Saturday, August 12, 2006

Palestine, Lebanon and Max's Opera Cafe

My father decided to come with me to the counterdemo against International ANSWER's anti-Israel extravaganza in San Francisco today. There were political reasons--Mr. Bluejeans has always loved Israel--but also gastronomic ones--the demo was taking place not far from Max's Opera Cafe, one of my dad's favorite places on earth.

Anyway, this morning I pulled on my nice gray-and-blue "Pro-Israel, Pro-Peace" t-shirt, and took BART to Civic Center. Then I walked up to Max's, where I had agreed to meet my dad, even though Max's was not, at ten-fifteen in the morning, open.

First, the Near Error:

On my way, I had to cross Civic Center Plaza, where the ANSWER demo was to take place. I spotted a sound stage already up, also signs for Mumia (natch), and a coalition to save Bayview and Hunter's Point (not directly related to the Middle East, as far as I know). I spotted a few familiar figures roaming around getting organized on the far side of the street. And nearby, I spotted a woman at one of the jungle gyms in the little playgrounds that dot the plaza. She was wearing a scarf tied over her hair and knotted behind her neck. Over the scarf was a summer hat. She wore long sleeves and a long denim jumper. On the bench near her was a man wearing a pale, knitted kippa, reading a book. On the jungle gym was a small boy, also in pale knitted kippa. I was on the verge of going over, wishing them a good Shabbat, and promising to see them at the demo.

Then I paused. On second inspection, the kippot were sliiiiiightly too big. I paused again. I observed. I decided to wait.

Later, spotting them again in the thick of the Palestinian flags across the street, I would be glad I waited. It would have been incredibly embarassing, otherwise.

I found the dad, and we found our counterdemo. Equipped with borrowed signs (mine read "Peace With Security"), we took up positions along the police barricades.

Some Notes:

1. The dad was disturbed by some of the signs on display by our fellow protesters, particularly those attacking Islam. He attempted to deal with one such sign by getting a larger sign, and attempting to obscure it, then by talking to one of the security guys, and ultimately had to be talked (by me) out of trying to pay the guy to put it away.

2. One of the earliest speakers at the ANSWER demo announced, as part of her rant against Israeli aggression, that women and homosexuals were being denied basic rights. I confess to being baffled. On so many levels.

3. I have more in common with the ANSWER people than I had thought. For example, at one point, the speaker started a chant that went "U.S.! Israel!" I think there was a response the crowd yelled, but we couldn't hear it. Delighted, all the pro-Israeli crowd began to scream back happily "U.S.! Israel!"

4. In addition, at one point, a speaker announced bitterly, in some context I missed, that while you always hear about the 6 Million, the Belgian colonial imperialists had killed twelve million people in the Congo. I am pleased to announce that I (as a happy reader of the liberal romance novel that is _The Poisonwood Bible_) am entirely against Belgian atrocities in the Congo, even if they were a bit before my time. I will even spare a tear for poor old Patrice Lumumba. I hope I can form a warm relationship with the ANSWER people on the basis of this common concern.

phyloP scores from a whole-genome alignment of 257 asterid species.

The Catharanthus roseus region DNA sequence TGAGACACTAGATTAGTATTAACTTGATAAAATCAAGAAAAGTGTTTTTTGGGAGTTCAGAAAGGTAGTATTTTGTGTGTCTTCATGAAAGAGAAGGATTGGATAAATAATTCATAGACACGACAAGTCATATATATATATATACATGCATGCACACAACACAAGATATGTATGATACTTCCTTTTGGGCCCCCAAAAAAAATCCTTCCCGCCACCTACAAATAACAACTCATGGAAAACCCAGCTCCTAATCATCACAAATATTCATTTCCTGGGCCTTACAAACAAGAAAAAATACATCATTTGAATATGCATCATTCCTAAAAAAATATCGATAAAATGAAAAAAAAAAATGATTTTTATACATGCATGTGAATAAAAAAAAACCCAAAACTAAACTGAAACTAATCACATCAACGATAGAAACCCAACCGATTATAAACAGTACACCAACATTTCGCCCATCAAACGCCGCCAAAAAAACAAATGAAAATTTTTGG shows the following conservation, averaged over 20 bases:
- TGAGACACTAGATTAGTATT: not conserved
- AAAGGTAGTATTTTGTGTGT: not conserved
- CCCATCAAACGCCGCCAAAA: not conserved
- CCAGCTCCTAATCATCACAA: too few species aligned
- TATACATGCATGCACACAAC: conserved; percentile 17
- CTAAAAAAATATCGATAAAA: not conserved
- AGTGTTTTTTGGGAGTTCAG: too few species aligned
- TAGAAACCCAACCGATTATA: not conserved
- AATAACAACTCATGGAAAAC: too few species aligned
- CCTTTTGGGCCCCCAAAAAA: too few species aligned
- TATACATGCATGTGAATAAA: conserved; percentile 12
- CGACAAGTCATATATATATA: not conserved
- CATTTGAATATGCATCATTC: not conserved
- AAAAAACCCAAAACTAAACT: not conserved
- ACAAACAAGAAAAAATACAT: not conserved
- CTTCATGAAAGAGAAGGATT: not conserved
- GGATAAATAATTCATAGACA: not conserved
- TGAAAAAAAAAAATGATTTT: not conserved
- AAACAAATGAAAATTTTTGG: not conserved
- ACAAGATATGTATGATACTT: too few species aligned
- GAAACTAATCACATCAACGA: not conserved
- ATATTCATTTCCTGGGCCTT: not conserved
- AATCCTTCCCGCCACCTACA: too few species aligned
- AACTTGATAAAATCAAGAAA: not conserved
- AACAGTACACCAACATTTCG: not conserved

5. I was briefly interviewed by Channel 4, and also asked by a random stranger if I was 'angry' with the people across the street. Let me speak for the record. Yes. I'm quite mad at the people across the street.

Anyway, the speakers kept speaking, and I kept running into old family friends, and at some point, my father, who is getting a bit low blood-sugar, starts to get rather slap-happy, and also urgent about getting to Max's.

At some point he lost it, and started his own counterpoint to the chant:

Speaker: "Occupation is a crime!"

Mr. Bluejeans: "I'd like to get to lunch on time."

Speaker: "Occupation is a crime!"

Mr. Bluejeans: "I'd also like a glass of wine."

Speaker: "Occupation is a crime!"

Mr. Bluejeans: "A glass of Chardonnay'd be fine."

Anyway, FINALLY, they started streaming toward downtown, and we went to Max's, where the Balabusta had a tomato salad, and Mr. Bluejeans ate a patty melt.

I thought we'd head home after that, but my dad came up with a new idea, which was to infiltrate the ANSWER crowd. He even had a plain white t-shirt to spare, so I could take off my Israel one. I should explain. I can't explain. We're Irish. Deal with it.

So we infiltrated. We even dressed up a bit, since I found a Free Palestine pin, which my dad decided to put on his hat. We walked all around the ANSWER side of things, and looked around:

Some Notes:

1. The Greens showed up. Tack-o-rama.

2. I was briefly interested in a booth selling Palestinian olive oil. The ex-husband of my former Hebrew teacher (they were married at the time), when I stayed for dinner, used to bring out this incredible olive oil he got from a friend in the West Bank who got it from Arab neighbors who kept olives. (Grew olives? You know. Were oliviers. Whatever.) It was so good you could have drunk it from the bottle, and was the color they call 'olive' in, like, floor tiles. Deep, murky green. It came in empty soda bottles, and other random containers. I wasn't, however, going to give fifteen dollars to anti-Semites for olive oil with a Palestinian flag on it, and besides, it was probably Carapelli siphoned into politically correct bottles.